Will my son-in-law go bald?
Dr Mark Porter advises a reader whose daughter has become engaged to the son of a bald man.
At least half of all men suffer some degree of premature hair loss before they reach 50 as a result of male pattern baldness.
Q: Our youngest daughter has just become engaged to a charming man. I am thrilled for them but have one tiny reservation that I would like to run past you – her fiancé’s father is bald and started to lose his hair in thirties. Is my future son-on-law likely to follow suit?
A: I hope that neither your daughter nor her fiancé read this!
At least half of all men suffer some degree of premature hair loss before they reach 50 as a result of male pattern baldness, so the odds are stacked against your future son-in-law even before his father’s legacy is taken into consideration.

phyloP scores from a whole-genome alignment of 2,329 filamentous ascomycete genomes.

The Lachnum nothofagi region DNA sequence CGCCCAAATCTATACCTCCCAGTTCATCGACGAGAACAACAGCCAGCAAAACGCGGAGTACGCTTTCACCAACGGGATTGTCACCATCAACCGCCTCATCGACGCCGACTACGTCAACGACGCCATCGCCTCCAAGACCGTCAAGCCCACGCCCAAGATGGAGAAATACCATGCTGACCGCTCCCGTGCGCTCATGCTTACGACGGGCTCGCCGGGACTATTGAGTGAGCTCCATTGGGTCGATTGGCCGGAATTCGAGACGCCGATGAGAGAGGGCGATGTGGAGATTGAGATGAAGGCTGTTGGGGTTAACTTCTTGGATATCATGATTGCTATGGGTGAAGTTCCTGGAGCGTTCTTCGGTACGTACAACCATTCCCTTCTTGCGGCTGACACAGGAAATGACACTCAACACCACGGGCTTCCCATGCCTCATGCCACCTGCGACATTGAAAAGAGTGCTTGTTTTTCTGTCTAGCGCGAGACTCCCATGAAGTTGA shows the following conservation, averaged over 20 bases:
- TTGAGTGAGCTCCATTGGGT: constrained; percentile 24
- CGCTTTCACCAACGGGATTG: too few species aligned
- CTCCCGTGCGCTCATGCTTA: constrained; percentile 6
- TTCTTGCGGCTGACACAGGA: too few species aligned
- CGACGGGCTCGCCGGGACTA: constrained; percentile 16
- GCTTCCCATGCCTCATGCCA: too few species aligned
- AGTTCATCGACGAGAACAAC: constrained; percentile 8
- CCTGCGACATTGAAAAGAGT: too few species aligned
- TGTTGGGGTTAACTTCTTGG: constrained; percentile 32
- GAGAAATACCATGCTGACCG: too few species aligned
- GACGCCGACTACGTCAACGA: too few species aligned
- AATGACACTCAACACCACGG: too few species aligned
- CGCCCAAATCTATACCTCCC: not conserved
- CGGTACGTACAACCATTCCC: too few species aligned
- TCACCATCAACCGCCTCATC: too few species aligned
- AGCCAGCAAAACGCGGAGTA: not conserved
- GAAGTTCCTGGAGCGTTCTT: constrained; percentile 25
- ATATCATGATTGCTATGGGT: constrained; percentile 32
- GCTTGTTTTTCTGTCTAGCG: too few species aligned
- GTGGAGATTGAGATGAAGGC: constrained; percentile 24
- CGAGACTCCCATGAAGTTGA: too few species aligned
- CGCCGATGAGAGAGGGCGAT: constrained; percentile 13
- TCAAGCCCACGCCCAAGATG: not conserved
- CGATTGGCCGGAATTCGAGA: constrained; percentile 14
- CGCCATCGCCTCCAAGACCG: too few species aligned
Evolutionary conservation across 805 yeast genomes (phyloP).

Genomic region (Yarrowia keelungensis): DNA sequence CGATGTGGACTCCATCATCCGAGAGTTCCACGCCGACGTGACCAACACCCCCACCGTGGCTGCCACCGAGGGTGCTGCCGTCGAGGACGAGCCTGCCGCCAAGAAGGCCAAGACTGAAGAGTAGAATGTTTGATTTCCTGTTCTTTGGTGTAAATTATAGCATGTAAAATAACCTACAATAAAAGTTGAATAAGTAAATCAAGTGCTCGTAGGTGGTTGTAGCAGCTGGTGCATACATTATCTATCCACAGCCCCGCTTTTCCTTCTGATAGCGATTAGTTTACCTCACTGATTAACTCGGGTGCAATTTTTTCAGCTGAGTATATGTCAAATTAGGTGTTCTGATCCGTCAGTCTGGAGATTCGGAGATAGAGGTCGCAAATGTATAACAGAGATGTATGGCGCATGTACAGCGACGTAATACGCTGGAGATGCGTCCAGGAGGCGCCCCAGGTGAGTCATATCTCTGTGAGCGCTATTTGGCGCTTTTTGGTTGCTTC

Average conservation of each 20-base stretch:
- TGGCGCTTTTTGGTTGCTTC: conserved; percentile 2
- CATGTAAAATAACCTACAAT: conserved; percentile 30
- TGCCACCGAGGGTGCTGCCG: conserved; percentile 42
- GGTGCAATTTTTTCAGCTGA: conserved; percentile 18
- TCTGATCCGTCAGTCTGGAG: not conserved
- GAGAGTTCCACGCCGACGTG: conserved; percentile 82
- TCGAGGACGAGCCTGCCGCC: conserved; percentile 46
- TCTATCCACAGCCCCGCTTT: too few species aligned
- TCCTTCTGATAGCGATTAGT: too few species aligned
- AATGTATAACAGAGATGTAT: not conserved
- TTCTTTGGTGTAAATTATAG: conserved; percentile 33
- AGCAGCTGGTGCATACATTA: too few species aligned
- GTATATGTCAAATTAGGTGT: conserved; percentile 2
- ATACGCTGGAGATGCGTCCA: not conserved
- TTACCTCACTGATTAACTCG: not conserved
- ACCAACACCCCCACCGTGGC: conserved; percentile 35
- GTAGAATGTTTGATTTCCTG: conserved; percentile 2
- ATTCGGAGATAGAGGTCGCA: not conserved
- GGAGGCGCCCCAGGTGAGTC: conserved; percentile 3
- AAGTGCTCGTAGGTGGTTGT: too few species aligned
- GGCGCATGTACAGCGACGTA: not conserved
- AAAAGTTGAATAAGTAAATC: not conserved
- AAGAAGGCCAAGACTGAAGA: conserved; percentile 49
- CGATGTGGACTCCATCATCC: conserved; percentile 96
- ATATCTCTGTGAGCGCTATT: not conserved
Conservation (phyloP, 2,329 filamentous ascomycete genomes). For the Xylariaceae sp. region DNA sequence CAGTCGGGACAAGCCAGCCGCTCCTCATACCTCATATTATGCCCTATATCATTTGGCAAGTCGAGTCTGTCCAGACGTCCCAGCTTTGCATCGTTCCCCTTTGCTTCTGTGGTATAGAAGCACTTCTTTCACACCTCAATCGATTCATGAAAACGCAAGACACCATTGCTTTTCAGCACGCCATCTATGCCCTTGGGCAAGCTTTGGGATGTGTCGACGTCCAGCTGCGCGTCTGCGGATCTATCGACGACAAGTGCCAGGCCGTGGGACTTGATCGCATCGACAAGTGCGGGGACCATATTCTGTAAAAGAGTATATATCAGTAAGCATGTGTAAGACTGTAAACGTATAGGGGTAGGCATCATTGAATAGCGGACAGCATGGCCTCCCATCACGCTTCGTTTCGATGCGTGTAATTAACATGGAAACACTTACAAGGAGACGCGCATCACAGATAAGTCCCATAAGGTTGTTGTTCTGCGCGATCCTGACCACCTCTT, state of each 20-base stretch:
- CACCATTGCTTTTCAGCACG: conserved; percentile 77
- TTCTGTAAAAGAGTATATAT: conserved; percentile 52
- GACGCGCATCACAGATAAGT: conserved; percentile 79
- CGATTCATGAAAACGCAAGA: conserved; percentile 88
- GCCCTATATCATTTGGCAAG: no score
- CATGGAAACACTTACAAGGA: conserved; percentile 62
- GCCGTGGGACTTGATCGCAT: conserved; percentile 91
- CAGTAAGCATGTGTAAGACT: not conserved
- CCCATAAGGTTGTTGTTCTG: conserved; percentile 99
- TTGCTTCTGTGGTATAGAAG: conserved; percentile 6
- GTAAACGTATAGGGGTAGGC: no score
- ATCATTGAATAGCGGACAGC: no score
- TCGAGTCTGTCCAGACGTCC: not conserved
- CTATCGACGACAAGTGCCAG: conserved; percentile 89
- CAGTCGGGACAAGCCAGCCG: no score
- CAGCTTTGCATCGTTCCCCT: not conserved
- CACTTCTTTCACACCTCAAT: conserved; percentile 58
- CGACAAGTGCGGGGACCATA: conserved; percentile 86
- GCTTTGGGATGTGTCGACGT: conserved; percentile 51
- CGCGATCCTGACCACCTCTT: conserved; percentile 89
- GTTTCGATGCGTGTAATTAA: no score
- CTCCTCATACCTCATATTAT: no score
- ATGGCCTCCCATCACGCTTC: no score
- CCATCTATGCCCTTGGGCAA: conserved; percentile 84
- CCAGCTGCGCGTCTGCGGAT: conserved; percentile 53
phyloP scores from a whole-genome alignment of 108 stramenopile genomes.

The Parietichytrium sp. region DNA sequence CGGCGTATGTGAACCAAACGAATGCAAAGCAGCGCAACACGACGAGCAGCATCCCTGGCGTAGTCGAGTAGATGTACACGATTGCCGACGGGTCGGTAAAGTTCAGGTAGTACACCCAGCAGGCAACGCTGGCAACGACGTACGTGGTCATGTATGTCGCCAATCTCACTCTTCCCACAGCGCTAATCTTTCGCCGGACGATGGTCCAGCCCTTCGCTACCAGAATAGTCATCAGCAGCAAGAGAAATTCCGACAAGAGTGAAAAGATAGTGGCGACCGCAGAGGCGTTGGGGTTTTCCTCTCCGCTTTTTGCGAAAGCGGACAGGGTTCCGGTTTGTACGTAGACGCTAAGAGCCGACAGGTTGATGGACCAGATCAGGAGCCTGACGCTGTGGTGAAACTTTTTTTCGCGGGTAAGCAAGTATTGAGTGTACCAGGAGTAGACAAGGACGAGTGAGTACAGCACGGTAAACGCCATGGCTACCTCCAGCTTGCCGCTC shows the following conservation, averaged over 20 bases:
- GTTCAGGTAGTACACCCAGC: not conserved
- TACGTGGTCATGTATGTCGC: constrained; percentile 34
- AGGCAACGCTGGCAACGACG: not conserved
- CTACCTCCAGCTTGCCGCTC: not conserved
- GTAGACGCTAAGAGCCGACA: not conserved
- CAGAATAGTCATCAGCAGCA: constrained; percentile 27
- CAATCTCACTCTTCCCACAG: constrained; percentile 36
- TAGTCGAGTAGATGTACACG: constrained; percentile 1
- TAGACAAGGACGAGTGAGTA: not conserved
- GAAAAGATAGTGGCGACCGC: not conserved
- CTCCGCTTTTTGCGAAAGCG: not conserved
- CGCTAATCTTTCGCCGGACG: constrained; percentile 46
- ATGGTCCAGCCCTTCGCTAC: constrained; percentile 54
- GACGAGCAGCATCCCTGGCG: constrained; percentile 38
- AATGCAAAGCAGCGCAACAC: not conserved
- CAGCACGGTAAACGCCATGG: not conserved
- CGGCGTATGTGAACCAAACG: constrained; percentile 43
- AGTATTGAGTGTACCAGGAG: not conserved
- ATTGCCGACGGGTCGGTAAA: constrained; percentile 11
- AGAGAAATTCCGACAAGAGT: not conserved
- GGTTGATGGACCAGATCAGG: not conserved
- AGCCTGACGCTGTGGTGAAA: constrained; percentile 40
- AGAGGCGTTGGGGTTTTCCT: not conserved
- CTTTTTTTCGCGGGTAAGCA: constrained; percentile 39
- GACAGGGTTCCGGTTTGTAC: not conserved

We know that the condition is inherited but not all the genes have yet been fully identified, although it is thought that they come from both the maternal and paternal line.
Indeed recent research suggests that there may be a stronger association with the maternal line so, rather than worrying about his father’s hair, you should ask about his maternal grandfather’s pate. If his grandfather went prematurely bald too, then your future son-in-law is likely to follow suit.
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